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July 18, 2021

When you hear the title “CMO” these days, it may not refer to the “Chief Marketing Officer” of a company, but rather its “Chief Community Officer.” The emergence of this new CMO role was inevitable, as more and more brands have begun to understand the difference between building a community versus simply building/buying social media followers. And today some communities are so powerful that they can influence a company to change its product design as well its overall business marketing strategy.

Whether you’re building your community on a free community platform, such as Facebook, or on a private community platform that users must log in to, there are many benefits of community building for your business.

9 Benefits of Community Building

1. Closely monitor market trends, customer wants and needs

Want to know what features your users want? Want to know what your users think about your products and services? Who is dissatisfied and is going to churn? Instead of (or in addition to) subscribing to expensive churn prediction tools or sending email surveys that won’t get opened, you can track everything by observing and interacting with your community.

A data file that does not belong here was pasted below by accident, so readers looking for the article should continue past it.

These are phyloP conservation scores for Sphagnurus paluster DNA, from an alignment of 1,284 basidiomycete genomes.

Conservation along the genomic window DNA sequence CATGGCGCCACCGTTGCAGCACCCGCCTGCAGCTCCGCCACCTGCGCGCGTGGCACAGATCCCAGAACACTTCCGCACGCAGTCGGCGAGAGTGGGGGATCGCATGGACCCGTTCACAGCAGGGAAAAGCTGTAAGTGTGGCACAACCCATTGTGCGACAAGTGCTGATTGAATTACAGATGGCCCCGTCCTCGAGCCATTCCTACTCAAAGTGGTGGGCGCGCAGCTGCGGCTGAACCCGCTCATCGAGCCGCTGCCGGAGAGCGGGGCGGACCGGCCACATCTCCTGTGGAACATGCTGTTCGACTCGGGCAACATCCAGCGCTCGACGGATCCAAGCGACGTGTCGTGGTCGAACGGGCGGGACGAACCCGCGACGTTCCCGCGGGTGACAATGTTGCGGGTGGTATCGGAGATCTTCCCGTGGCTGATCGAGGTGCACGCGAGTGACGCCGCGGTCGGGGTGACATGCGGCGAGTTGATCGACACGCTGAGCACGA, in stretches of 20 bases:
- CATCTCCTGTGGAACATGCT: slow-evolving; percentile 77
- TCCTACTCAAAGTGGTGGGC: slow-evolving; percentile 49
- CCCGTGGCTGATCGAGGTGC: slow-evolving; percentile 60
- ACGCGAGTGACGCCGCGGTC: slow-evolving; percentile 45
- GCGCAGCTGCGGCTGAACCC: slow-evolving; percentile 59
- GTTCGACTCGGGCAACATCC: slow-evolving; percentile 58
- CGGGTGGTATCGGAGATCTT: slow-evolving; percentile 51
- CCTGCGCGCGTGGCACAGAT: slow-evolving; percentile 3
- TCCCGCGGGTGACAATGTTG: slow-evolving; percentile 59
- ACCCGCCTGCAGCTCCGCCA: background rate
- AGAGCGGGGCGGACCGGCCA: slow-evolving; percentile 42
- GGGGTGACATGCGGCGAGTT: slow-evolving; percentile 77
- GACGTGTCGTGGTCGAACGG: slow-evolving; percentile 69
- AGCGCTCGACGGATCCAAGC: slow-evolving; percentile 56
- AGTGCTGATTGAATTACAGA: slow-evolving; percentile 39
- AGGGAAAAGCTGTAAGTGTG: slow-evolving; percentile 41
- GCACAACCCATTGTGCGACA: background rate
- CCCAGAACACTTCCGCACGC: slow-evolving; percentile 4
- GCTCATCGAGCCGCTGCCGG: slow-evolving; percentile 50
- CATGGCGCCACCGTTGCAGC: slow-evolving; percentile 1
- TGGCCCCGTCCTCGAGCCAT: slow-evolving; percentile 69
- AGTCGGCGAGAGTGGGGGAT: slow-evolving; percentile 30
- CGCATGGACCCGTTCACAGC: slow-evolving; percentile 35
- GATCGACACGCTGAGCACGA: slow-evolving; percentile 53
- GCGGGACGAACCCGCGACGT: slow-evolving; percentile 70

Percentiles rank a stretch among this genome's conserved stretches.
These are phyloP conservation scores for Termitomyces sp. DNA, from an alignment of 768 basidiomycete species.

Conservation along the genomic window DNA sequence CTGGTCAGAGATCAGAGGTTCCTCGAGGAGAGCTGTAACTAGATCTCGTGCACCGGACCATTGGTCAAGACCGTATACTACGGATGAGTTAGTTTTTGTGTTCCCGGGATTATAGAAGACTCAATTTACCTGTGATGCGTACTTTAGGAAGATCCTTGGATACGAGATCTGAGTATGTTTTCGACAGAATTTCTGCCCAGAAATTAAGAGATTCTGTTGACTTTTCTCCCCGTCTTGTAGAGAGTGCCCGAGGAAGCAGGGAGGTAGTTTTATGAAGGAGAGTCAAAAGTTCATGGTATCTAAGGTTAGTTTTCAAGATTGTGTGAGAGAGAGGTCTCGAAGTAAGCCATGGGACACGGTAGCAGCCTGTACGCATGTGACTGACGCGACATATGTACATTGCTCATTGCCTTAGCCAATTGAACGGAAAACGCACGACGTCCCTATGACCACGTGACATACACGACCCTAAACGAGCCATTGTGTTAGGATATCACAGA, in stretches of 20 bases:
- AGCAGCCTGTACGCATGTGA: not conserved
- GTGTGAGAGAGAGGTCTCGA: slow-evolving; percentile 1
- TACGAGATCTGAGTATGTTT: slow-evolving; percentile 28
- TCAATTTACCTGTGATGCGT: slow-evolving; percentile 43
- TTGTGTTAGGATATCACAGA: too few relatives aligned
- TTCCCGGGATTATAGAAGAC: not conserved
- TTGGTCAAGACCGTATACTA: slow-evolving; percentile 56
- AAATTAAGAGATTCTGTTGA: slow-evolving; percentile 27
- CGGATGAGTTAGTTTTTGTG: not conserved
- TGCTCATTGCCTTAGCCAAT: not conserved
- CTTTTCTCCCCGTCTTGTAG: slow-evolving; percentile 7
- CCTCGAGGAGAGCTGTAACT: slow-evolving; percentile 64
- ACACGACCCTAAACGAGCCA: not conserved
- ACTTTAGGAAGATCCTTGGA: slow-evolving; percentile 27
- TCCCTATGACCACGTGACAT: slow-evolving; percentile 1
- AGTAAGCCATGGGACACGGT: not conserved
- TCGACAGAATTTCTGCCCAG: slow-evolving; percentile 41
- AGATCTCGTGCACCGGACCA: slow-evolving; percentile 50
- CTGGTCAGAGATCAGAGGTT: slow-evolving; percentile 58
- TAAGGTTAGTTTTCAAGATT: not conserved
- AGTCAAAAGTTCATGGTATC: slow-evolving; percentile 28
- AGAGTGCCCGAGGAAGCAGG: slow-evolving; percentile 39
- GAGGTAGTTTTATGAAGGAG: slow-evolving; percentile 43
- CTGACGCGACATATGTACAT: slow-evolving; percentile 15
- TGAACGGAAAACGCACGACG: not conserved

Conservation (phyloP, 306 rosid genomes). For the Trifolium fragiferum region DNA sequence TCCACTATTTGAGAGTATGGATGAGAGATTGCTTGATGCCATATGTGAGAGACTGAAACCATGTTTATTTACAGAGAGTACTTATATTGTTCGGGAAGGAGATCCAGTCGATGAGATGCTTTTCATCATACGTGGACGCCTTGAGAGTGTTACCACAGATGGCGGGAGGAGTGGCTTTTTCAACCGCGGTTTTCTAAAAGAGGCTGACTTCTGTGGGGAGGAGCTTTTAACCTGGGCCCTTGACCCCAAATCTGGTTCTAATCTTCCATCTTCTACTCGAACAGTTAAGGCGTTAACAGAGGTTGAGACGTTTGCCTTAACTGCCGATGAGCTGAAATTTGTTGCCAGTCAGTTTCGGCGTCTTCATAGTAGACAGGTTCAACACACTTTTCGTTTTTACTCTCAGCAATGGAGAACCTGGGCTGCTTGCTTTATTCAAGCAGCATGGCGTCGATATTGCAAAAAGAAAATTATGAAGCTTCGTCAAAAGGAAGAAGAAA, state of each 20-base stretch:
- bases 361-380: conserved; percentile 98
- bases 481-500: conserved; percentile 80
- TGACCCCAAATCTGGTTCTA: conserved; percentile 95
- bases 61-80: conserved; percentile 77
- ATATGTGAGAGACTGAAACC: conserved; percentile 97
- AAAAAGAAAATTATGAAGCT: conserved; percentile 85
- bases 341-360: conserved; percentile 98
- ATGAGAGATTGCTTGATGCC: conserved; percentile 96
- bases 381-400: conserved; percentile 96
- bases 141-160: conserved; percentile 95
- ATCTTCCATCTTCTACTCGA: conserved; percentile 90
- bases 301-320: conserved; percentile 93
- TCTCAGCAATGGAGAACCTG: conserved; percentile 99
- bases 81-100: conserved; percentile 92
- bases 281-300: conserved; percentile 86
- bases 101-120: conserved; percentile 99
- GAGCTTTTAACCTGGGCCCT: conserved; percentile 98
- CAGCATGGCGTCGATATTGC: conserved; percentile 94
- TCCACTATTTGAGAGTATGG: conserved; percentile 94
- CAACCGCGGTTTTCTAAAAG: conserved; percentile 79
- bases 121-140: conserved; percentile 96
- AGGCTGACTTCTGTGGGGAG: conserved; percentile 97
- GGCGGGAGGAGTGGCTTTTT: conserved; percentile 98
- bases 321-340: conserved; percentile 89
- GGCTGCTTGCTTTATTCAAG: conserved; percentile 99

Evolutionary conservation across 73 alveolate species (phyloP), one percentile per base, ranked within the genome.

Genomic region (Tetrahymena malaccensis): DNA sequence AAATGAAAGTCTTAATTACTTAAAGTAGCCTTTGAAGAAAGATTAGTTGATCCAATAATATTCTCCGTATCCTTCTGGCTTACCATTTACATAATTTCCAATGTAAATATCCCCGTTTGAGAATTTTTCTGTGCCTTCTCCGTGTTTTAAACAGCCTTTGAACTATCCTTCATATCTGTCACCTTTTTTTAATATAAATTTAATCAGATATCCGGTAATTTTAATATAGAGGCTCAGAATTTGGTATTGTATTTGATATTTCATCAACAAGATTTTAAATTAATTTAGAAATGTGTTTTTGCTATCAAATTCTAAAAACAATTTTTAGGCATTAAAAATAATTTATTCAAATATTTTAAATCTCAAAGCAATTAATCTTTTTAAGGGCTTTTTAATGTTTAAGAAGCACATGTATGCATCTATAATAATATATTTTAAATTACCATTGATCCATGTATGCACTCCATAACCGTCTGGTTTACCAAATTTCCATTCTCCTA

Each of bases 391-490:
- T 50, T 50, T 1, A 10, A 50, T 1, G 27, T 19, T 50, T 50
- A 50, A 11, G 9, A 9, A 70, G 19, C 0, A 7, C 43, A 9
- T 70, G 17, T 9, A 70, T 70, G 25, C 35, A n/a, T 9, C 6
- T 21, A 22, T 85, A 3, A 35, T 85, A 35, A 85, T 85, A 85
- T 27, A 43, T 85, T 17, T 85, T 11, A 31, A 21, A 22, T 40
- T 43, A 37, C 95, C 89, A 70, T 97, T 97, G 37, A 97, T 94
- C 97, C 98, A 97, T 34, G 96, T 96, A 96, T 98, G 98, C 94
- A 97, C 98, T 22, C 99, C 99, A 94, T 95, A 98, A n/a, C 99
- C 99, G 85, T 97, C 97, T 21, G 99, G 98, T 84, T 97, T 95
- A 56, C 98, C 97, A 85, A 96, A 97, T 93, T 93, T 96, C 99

Communities increase engagement, make your customers feel valued, and help you make decisions your users care about.

2. Support your customers beyond emails, live chat, or phone call

All these communication methods—email, live chat, phone—are perfect, with only one exception. They allow only one-on-one conversations, not one-to-many and many-to-many.

When you start hosting regular live Q&As, webinars, or interviews, you stop being just another vendor. You can make your live events more engaging by:

  • Answering FAQs
  • Receiving questions from users in a live mode
  • Interviewing industry leaders
  • Sharing members-only content
  • Previewing new features

In addition, you can repurpose your live videos into on-demand webinars, YouTube videos, social media posts, and whatever else that comes to your mind.


3. Get a ton of ideas for your content (directly from your consumers!)

Working on a new blog post? Writing a book? Organizing a public event? You may be unsure about what title to choose or what topics to focus on.

I was unsure about what to title my upcoming book about community building, so I posted a question in my Facebook group. My community members voted for “Community-Led Growth” and I went with this title, though I was almost convinced by the publisher to go with a different one.